I can never write enough about the Legend of Zelda: of Ocarina of Time, as it is my favorite game of all time. Thus, on my weekly internet search about the game and its development, I ran into a rather interesting Shigeru Miyamoto “Iwata Asks” interview.
The interview is part of a long string of amazing interviews conducted by late Nintendo president, Satoru Iwata. The aforementioned interview dealt with the launch of the Nintendo 3DS, and not necessarily with Ocarina of Time itself. However, given the importance of Ocarina’s 3DS remake to Nintendo’s popular portable system, Iwata felt obliged to ask a very important question to Nintendo’s, and the industry’s, most prolific game creator.
What Makes of The Legend of Zelda: Ocarina of Time Special?
Miyamoto revealed in the interview that The Legend of Zelda: Ocarina of Time was the Zelda game that he had been “most deeply involved” with as a game creator. Iwata considered Miyamoto’s hands-on investment in the game’s development a key factor in its overall quality stating that his deep involvement in Ocarina’s development might have been the reason for the game’s all-time greatness.
Iwata proceeded to elaborate further on why he thought Ocarina of Time was such a special game, “It seems as though Super Mario 64 and Ocarina of Time laid the foundation for modern 3-D games, to a great extent. I think that 3-D games from widely different genres were influenced by those two.”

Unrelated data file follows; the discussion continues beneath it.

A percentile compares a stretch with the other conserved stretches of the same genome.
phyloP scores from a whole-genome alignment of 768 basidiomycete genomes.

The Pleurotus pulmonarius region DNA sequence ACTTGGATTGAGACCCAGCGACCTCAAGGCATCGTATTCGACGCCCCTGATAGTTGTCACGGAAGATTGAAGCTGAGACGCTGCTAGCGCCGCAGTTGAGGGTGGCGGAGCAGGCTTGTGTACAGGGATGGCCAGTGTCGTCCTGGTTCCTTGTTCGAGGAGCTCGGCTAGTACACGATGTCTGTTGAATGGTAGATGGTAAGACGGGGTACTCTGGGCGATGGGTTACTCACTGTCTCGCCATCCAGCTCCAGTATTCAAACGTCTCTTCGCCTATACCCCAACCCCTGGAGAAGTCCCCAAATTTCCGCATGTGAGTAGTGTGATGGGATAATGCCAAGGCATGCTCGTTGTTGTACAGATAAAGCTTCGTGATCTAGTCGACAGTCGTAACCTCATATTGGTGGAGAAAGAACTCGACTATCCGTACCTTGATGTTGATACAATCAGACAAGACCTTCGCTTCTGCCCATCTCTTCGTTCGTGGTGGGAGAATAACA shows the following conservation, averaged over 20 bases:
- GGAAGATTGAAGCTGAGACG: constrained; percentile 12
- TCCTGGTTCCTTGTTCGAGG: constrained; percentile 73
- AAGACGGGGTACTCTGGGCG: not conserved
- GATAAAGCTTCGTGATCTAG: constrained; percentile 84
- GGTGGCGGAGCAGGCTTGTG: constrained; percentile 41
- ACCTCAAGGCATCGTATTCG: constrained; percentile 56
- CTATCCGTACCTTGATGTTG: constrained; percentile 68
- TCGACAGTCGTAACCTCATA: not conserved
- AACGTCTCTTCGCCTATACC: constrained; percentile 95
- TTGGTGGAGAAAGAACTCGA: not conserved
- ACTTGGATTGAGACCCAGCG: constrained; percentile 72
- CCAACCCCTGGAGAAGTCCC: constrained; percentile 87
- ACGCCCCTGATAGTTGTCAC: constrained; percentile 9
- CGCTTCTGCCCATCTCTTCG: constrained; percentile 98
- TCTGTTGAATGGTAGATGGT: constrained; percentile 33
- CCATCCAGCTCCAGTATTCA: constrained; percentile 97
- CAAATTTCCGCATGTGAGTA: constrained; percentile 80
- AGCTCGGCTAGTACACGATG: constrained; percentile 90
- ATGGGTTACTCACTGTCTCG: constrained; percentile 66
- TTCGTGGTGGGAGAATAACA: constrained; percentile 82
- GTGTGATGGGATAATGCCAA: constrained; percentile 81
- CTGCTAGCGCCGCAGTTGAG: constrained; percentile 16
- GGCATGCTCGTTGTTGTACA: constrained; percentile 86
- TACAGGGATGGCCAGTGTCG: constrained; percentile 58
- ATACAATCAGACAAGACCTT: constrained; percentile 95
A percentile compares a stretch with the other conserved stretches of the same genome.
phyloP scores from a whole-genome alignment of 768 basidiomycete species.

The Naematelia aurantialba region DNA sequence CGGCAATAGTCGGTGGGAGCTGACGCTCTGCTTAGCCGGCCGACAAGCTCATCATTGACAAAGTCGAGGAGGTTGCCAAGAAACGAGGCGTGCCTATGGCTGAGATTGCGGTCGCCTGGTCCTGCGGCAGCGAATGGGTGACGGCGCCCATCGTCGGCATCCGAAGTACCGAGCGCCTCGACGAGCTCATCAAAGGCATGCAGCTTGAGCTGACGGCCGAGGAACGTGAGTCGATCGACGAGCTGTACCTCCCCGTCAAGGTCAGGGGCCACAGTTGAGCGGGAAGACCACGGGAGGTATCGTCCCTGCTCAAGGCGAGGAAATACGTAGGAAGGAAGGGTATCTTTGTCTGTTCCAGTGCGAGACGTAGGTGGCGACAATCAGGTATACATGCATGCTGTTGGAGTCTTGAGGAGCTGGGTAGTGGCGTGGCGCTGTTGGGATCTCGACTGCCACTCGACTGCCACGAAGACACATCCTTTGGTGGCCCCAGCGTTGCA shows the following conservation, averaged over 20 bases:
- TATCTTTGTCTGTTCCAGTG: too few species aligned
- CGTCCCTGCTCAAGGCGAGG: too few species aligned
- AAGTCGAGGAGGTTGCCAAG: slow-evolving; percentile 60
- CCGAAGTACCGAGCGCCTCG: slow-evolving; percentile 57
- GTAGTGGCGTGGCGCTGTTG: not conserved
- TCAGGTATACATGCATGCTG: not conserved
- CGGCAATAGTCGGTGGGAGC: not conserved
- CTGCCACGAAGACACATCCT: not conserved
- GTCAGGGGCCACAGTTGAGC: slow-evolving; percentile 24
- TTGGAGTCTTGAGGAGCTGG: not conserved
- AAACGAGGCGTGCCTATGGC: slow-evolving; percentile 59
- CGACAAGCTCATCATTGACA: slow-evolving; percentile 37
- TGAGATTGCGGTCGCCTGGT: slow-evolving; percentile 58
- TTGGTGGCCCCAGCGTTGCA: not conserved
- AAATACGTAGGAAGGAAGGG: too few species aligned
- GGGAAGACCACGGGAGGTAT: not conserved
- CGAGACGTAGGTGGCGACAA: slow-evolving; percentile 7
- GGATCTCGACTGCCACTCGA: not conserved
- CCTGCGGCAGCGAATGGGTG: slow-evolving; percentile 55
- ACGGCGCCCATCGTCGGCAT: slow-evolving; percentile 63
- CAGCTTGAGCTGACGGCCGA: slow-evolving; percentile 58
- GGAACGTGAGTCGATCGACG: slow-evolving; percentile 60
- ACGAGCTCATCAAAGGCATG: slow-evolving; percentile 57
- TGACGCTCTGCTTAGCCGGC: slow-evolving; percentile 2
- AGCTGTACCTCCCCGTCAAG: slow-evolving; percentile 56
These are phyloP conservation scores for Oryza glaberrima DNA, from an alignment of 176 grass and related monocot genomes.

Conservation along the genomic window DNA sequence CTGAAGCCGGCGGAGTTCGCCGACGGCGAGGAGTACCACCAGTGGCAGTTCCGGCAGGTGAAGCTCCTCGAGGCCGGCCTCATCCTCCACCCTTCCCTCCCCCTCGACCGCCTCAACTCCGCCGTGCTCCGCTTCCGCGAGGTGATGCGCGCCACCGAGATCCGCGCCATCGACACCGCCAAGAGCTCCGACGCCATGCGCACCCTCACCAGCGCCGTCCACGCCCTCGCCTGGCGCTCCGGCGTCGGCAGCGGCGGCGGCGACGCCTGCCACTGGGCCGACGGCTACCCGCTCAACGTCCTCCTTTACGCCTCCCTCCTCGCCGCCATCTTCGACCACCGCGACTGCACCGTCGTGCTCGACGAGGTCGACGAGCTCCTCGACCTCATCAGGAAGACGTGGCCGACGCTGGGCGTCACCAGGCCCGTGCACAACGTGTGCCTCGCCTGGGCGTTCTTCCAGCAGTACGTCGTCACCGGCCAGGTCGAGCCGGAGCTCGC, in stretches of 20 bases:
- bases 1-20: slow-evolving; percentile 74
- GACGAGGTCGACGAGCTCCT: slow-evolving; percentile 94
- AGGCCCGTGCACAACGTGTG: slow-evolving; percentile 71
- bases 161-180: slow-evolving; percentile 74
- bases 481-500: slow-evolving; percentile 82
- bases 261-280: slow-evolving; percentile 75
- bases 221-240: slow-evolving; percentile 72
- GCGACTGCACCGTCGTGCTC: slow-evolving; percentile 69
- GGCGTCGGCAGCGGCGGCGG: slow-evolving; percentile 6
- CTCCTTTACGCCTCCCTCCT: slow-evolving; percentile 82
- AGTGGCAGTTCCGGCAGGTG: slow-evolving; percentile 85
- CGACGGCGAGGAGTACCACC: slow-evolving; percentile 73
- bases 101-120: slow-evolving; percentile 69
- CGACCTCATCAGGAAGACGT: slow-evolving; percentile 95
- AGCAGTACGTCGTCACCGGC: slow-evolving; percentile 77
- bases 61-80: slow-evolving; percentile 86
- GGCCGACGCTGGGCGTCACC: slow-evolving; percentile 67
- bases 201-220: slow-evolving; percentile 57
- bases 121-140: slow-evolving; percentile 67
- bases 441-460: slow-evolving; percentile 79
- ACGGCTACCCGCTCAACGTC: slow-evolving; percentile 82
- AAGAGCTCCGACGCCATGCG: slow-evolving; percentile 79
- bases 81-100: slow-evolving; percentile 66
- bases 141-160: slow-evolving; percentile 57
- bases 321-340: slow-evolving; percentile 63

Mr. Iwata was more than right on his take. Those of us who have been playing games since the late 1980s early 1990s will remember that before Super Mario 64 arrived on the scene, 3-D games weren’t very good. Miyamoto and Nintendo EAD wrote the book on how to make a proper 3-D game with the Nintendo 64’s first must own title.
“One of the biggest features of Ocarina of Time maybe that it has so many firsts packed into it.” Miyamoto explained.
If you were alive and old enough to know and play video games in 1998, then you know that Ocarina of Time was a pioneer for video games on different fronts.
A Game Not Built from a Story but from Elements and Composition
Ocarina of Time is the first Zelda game to feature an elaborate storyline with tons of dialogue from NPCs. Despite being the first Zelda to feature a fleshed-out plot, for Shigeru Miyamoto, the game’s story was secondary to other crucial elements in Ocarina of Time, “The foundation (of Ocarina of Time) lies in the puzzles that have appeared since the first game. It is taking that traditional series material and skillfully transposing it to 3D that makes the game The Legend of Zelda. When we took series elements and used 3D composition, things just got more and more interesting.”
Still, the story of a child becoming an adult that we all know and have come to love was done with care. The Legend of Zelda: Ocarina of Time has “People who watch over the protagonist.” As well as many encounters and partings, and three love interests.
Miyamoto felt that he and Nintendo EAD protected that plot structure, but that those elements alone, scattered throughout the physical virtual landscape of Ocarina’s world would not have amounted to the magical product that we received.